West Hull forced to play two games in two days

Sebastian Sternik
This weekend West Hull face a difficult situation as they are forced to play two games in a space of 48 hours. 
On Saturday, the Hull outfit take on local rivals Skirlaugh in a huge derby for a place in BARLA’s National Cup semi-final. The day after, their attention turns to Dewsbury Moor and the Challenge Cup as Mark Hewitt’s side look to progress to the 4thround. 
Speaking about this unusual circumstance the head coach said: “It’s not ideal. We were hoping that with the Challenge Cup taking priority we would be able to cancel our league game next week to play in the National Cup but, the NCL won’t let you cancel a game for a BARLA Competition. 
“We could have gone to our opponents next week and ask them to cancel that game but we thought they may be unreasonable to them so we decided not to do that.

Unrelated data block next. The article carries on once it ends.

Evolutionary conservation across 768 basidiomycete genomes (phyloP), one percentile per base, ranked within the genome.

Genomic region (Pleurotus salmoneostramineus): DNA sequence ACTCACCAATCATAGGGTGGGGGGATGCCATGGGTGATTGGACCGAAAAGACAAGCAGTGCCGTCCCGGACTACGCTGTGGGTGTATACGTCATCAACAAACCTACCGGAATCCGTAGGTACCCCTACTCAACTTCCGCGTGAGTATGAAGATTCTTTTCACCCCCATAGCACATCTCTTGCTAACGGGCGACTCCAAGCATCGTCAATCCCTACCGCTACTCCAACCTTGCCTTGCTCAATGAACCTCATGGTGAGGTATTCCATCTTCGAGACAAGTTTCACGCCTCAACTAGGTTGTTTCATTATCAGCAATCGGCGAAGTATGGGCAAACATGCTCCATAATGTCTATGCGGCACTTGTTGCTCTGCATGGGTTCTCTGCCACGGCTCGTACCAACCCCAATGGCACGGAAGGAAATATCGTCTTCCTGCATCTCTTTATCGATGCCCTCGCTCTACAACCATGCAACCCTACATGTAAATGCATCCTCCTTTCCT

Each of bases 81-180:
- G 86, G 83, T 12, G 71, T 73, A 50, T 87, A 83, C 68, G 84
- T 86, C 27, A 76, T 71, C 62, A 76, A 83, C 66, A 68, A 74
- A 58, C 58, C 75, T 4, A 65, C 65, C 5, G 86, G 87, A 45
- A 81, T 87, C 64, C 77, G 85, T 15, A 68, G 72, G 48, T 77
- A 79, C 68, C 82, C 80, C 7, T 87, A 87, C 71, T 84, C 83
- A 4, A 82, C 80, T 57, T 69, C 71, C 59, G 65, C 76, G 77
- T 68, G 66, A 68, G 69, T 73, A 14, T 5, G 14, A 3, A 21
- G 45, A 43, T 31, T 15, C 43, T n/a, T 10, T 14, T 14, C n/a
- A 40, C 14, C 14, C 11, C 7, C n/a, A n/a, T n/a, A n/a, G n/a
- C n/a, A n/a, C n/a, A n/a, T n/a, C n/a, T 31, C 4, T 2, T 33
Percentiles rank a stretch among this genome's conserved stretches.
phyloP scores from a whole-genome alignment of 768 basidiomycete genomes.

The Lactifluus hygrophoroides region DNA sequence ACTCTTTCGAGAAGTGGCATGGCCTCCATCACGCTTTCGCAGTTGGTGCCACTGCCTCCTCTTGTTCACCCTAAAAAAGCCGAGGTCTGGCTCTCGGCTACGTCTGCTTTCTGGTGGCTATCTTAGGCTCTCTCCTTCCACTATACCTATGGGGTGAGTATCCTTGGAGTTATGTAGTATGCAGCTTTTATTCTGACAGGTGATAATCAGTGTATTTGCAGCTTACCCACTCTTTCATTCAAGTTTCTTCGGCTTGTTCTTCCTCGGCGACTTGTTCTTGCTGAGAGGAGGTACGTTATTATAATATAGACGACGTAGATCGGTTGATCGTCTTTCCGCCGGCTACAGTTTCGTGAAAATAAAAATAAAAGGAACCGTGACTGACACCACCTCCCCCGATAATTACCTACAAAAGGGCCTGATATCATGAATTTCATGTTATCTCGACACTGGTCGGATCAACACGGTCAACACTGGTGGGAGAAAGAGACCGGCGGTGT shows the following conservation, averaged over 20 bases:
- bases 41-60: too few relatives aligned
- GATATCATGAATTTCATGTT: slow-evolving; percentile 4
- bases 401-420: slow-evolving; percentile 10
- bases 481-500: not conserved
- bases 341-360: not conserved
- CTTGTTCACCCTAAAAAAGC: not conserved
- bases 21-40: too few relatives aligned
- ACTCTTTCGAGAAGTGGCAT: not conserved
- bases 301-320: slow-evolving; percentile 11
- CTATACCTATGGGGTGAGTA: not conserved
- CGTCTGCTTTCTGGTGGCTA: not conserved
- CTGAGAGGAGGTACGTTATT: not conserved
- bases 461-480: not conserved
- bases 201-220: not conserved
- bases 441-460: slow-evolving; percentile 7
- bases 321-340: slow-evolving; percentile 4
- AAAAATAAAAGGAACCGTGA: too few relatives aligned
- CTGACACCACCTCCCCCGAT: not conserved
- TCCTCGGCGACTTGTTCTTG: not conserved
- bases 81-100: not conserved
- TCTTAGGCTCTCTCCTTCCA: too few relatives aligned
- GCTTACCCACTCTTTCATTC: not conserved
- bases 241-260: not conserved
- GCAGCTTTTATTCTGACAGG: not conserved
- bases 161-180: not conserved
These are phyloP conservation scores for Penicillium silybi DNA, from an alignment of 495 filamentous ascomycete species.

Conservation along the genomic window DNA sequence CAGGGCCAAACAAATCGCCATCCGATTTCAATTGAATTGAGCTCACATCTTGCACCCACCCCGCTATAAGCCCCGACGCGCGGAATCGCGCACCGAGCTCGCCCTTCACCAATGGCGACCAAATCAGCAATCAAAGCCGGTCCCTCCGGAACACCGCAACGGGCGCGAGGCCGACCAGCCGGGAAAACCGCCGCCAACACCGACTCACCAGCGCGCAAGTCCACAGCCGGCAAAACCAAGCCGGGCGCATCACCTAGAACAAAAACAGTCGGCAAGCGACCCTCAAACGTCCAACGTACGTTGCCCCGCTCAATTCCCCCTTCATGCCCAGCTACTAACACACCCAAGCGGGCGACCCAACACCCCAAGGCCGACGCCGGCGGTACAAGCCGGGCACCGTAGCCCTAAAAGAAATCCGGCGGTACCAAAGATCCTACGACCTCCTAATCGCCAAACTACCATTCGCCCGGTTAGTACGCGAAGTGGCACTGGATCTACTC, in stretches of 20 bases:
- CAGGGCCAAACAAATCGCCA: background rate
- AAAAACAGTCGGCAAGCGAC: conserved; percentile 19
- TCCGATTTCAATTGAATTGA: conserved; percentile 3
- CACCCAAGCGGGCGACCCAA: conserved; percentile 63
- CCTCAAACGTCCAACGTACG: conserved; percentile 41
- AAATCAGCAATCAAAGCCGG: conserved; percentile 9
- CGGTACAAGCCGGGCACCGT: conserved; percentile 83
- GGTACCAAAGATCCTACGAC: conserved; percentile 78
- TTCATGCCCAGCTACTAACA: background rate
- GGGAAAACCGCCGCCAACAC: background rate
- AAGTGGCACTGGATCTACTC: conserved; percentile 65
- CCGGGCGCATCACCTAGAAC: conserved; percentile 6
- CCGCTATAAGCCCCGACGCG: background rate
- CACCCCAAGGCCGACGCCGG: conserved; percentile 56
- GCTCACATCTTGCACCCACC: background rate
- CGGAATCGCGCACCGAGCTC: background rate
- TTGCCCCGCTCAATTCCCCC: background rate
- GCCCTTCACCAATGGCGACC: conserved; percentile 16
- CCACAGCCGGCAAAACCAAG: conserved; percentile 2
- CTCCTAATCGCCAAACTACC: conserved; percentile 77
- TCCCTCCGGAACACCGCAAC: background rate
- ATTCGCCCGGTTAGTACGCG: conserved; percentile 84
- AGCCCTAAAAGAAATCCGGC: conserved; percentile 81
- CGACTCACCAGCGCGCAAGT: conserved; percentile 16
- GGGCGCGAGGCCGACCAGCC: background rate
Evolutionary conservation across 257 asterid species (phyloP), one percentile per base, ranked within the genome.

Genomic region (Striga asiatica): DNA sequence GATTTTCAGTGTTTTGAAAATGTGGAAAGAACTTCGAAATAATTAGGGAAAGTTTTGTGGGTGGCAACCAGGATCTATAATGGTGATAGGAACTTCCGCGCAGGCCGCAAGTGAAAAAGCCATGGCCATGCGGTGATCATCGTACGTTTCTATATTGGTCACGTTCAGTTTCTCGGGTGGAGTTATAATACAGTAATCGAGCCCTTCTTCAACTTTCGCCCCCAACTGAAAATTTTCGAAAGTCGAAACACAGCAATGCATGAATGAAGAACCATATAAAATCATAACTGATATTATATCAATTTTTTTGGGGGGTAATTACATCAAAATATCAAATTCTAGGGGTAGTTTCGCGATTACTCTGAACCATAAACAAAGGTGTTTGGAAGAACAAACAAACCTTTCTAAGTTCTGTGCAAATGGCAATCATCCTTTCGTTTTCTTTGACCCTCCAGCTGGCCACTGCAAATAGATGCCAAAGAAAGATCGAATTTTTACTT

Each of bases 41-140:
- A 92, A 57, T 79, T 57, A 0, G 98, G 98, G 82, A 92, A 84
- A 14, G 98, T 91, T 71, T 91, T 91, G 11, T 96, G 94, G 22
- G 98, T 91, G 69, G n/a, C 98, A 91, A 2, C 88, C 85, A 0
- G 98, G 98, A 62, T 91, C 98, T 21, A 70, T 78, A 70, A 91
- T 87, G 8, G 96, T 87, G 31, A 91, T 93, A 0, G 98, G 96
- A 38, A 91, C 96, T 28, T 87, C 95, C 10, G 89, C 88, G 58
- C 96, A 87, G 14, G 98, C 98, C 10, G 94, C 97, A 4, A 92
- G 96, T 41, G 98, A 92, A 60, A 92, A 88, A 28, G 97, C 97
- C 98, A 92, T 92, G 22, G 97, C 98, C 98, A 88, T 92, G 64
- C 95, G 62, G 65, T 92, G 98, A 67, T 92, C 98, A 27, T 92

“We brought the team together and told them the situation. We’ve got a big squad within the first team so we decided to play both games.”
Playing two games in as many days comes with a number of player welfare question marks however, West Hull’s strength in depth should allow them to play two different teams in both games. 
That was a point backed up by the head coach who said: “It won’t be the same team in both games. We’re fortunate to leave some players out on Saturday so that they can play on Sunday. We are also going to bring in a lot of the younger academy players.”
Both games are of significance for West Hull. While the National Cup may not be as coveted as the Challenge Cup, the opportunity to play Skirlaugh in a Hull derby is a rare one with the last encounter taking place over two years ago. 
Hewitt said: “The Challenge Cup is the main one, it’s a game that all lads want to play in. It also gives us an opportunity to progress and hopefully get a good draw. But on the other hand, we have a major local derby against Skirlaugh so it leaves us in a situation where we are going to have a go at both.  

“It is what is it, I don’t get into the politics of it. We’re here to play rugby. I think from my point of view, we need a strong National Cup. It used to be a major competition. Perhaps something could be sorted out which would make it easier for NCL clubs to compete in the National Cup. I think if something could be done, it could make that competition big again.”